The local laps came and went pretty quickly until five laps to go when a strong group of nine rode clear. All the big team leaders were there so the bunch slowed down a bit, and the group in front quickly built a lead of five minutes. With three laps to go, I jumped into a chase group, while the rest of the bunch had had enough for the day and pulled it up. It was a group of 25 or so which never had a chance of catching the front, but there were still some good places/prizes up for the grabs, so the race was still on.

I had a dig on the last lap which lasted two kilometres or so, but our group came into the final kilometre all together. I put myself in good position for the sprint and ended up 10th in the kick. Immediately after the line the road swerves a little to the right, and it was here that I heard all this yelling behind me and then some rider leaning on my right hip. He ended up hitting the deck, but in the process he pushed me into the left hand barriers and down I went. Initially I felt ok, but as I got up and was sorting out my bike, cursing the fact that I was brought down, I felt my collarbone was a little stiff and sore. I took off my shirt and it wasn't looking the best as the doctor checked me out. Off to hospital I went for some x-rays and, low and behold, I had fractured my collarbone right on the end and I now required surgery.

So, two lovely days were spent in the Holy Heart Hospital at Roeselare, where I had plenty of chats with an old mate in the next bed about cycling and other stuff in general. It turned out he was a member of Nico Mattan's fan club, so we got off on the right foot and had a common interest. I struggled a bit understanding his strong west-Flemish accent/dialect. He probably had trouble understanding my Flemish with a strong Rocky accent, but we got through the two days well. See you later Jack, old mate. Leigh the legend drove two hours from Booischot to pick me up on Friday, and I was back home into the warm, safe nest that is the Booischot house and into the loving arms of Mother Munge.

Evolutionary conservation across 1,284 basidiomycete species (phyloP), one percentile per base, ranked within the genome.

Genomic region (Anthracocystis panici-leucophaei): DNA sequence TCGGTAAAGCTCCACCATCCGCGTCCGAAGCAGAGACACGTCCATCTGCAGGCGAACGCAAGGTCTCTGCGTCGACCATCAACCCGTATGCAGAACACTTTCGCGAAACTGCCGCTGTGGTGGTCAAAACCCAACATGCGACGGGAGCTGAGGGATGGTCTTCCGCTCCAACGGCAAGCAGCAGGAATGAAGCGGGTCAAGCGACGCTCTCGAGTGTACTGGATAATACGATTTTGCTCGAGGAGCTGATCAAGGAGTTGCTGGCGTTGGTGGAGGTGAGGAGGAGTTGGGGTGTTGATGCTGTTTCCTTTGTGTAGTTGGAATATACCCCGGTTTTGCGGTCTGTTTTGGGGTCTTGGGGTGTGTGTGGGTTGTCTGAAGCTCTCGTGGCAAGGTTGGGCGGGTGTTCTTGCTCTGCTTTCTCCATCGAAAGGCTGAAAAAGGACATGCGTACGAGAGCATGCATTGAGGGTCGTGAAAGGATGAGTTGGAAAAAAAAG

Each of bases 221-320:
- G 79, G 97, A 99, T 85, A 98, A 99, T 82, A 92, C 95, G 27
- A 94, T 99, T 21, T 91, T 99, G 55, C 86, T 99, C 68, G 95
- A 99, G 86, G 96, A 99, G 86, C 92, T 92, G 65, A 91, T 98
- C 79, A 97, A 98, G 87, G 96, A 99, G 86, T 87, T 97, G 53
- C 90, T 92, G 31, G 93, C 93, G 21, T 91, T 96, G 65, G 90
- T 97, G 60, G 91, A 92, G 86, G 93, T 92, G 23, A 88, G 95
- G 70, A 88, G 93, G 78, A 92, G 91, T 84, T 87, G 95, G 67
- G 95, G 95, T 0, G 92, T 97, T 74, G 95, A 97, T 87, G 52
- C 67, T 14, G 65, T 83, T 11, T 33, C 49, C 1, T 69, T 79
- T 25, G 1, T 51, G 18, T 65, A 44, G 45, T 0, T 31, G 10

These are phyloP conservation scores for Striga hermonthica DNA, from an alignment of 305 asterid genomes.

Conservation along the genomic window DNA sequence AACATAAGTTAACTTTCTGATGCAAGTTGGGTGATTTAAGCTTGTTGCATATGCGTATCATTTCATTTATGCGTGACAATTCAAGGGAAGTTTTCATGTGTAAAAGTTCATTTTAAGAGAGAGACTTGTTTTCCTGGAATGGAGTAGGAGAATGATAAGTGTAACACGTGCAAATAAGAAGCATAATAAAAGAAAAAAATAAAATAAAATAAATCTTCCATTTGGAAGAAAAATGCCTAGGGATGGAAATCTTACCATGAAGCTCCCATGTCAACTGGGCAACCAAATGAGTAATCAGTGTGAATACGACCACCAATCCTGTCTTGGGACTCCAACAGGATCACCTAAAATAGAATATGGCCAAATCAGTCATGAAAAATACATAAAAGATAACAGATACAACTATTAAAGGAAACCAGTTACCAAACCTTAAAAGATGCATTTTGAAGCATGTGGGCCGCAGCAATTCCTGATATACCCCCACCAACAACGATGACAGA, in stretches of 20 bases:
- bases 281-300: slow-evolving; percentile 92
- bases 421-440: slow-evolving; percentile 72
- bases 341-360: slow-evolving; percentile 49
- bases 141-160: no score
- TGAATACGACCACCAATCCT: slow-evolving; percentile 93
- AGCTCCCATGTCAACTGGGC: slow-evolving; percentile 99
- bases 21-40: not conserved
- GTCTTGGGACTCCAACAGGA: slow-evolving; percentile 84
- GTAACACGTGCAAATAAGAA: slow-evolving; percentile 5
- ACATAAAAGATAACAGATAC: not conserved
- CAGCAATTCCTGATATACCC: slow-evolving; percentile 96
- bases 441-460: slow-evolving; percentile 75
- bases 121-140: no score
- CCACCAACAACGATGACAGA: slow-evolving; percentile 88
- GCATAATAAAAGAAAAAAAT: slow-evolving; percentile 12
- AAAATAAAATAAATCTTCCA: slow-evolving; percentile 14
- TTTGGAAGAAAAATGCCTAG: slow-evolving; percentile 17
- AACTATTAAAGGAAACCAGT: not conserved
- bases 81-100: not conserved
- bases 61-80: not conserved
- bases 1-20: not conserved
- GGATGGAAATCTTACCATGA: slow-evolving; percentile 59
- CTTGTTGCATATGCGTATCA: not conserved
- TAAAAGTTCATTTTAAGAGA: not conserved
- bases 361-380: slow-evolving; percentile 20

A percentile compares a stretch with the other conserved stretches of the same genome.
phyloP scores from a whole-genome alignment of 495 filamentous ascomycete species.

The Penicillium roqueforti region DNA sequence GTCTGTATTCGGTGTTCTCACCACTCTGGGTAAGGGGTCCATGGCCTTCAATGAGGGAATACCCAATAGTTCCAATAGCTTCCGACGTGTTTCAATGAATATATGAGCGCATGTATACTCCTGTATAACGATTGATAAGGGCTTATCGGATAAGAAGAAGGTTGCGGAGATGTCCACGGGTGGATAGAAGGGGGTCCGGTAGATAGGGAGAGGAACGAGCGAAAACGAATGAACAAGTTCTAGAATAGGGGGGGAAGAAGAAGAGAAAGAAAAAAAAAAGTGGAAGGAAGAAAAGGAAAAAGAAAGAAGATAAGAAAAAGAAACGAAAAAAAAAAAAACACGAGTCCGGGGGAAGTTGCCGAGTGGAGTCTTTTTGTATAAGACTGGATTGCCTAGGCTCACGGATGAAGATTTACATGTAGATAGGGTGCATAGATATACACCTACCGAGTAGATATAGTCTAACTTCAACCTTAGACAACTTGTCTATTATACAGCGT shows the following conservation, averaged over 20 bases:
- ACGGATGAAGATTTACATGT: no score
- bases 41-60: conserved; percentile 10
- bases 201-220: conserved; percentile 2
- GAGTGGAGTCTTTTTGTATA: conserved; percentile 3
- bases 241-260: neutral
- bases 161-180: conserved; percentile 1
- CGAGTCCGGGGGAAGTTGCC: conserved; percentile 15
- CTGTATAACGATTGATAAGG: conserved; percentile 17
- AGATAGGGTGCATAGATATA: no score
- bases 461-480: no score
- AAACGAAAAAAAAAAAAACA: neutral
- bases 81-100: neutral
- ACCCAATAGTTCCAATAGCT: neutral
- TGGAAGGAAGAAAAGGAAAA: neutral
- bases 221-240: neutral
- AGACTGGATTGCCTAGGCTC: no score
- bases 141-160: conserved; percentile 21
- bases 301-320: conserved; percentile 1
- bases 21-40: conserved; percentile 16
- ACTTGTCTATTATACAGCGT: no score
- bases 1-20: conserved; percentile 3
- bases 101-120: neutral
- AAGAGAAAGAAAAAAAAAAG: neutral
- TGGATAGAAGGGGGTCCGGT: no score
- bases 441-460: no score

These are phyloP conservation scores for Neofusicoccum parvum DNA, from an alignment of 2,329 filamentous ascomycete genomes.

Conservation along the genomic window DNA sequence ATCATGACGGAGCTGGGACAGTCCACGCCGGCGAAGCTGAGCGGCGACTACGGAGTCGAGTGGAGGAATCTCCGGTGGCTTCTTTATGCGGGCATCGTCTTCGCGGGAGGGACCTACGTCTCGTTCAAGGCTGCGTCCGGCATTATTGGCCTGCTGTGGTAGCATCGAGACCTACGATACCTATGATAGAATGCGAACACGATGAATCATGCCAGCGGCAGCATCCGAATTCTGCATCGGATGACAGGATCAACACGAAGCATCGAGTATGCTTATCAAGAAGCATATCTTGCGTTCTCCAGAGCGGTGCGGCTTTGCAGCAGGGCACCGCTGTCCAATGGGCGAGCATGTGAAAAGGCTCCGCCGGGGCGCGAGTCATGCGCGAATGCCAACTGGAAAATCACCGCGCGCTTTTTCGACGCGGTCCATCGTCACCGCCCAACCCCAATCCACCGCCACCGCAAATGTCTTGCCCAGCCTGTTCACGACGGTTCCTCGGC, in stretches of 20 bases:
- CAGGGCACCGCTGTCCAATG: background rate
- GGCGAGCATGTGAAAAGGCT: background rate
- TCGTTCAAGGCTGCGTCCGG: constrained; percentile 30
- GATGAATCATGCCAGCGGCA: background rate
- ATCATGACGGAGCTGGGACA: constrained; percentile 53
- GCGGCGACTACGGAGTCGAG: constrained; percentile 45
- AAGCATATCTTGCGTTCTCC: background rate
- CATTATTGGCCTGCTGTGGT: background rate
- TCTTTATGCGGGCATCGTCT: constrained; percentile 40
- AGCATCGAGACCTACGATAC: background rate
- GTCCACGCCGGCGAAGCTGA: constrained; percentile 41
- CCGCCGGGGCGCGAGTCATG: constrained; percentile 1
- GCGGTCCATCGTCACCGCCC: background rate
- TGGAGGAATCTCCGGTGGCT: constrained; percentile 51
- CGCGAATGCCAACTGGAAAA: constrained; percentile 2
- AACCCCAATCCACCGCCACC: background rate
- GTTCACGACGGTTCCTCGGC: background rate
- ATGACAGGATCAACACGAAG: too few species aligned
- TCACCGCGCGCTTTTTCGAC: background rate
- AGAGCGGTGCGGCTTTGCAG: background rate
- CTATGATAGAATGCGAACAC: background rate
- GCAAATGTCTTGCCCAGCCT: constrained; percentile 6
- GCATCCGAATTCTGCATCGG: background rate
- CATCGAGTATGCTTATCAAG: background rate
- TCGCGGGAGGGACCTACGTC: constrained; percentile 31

The next week was pretty cruisy for me as I just floated around the house in a daze and started to pack and tie up some loose ends around the place. I said my goodbyes to Casper, Day Off, Cocky, Fonzy and Barras a couple of days before we were heading off (see you guys next year!). Meanwhile, the other guys were still 'busy as a one-armed bricky' with racing, training, organising the Sun Tour, and generally getting ready for the trip home. And what a trip home it was. It was a return flight home that requires a whole separate diary entry dedicated to it. Nevertheless, here is a quick summary: flight delay in Brussels by six hours. Connecting flights missed. One night in London. Arrived in LA for a 10-hour lay over. Jumped in a taxi, "Star Bucks, Chauffeur!" and arrived at Manhattan Beach for a coffee and a burrito. Landed in Brisbane a day late, minus our senses, three bike bags, and two suitcases. Tank and Munge left me there and I headed for the domestic terminal for another four-hour wait for my flight home. Enough said on that matter.

So, I'm back home and everything is the same, just the way I left it. My Rocky boulder (shoulder) is getting better, but I won't be rushing into things. I've had two weeks off now, so I think another two weeks are on the cards catching up with friends, family and paperwork, and letting my hair down a little. What hair I have left, anyway, after tearing it all out on the way home.

'Til next time we meet

Cameron

P.S: Cheers to Tank and Munge for the trip home, and for carrying my bags now and again. I couldn't have picked two better guys to have a flight from hell with.

P.P.S: Good luck in the Sun Tour, guys.

Thanks go to:

Ian Weigh at Ian Weigh Toyota
Quentin Lawrence and the team at Wizard Home Loans
Grant Olman at CQ Cranes
Central Queensland University
Dr. Peter Reaburn PhD
DC Motors
Dr. Andrew Russell
Gary Ireland at the Rock Pool Water Parked
Russell Tucker at Tuckers Cycle Inn Avanti Plus
Anouska Edwards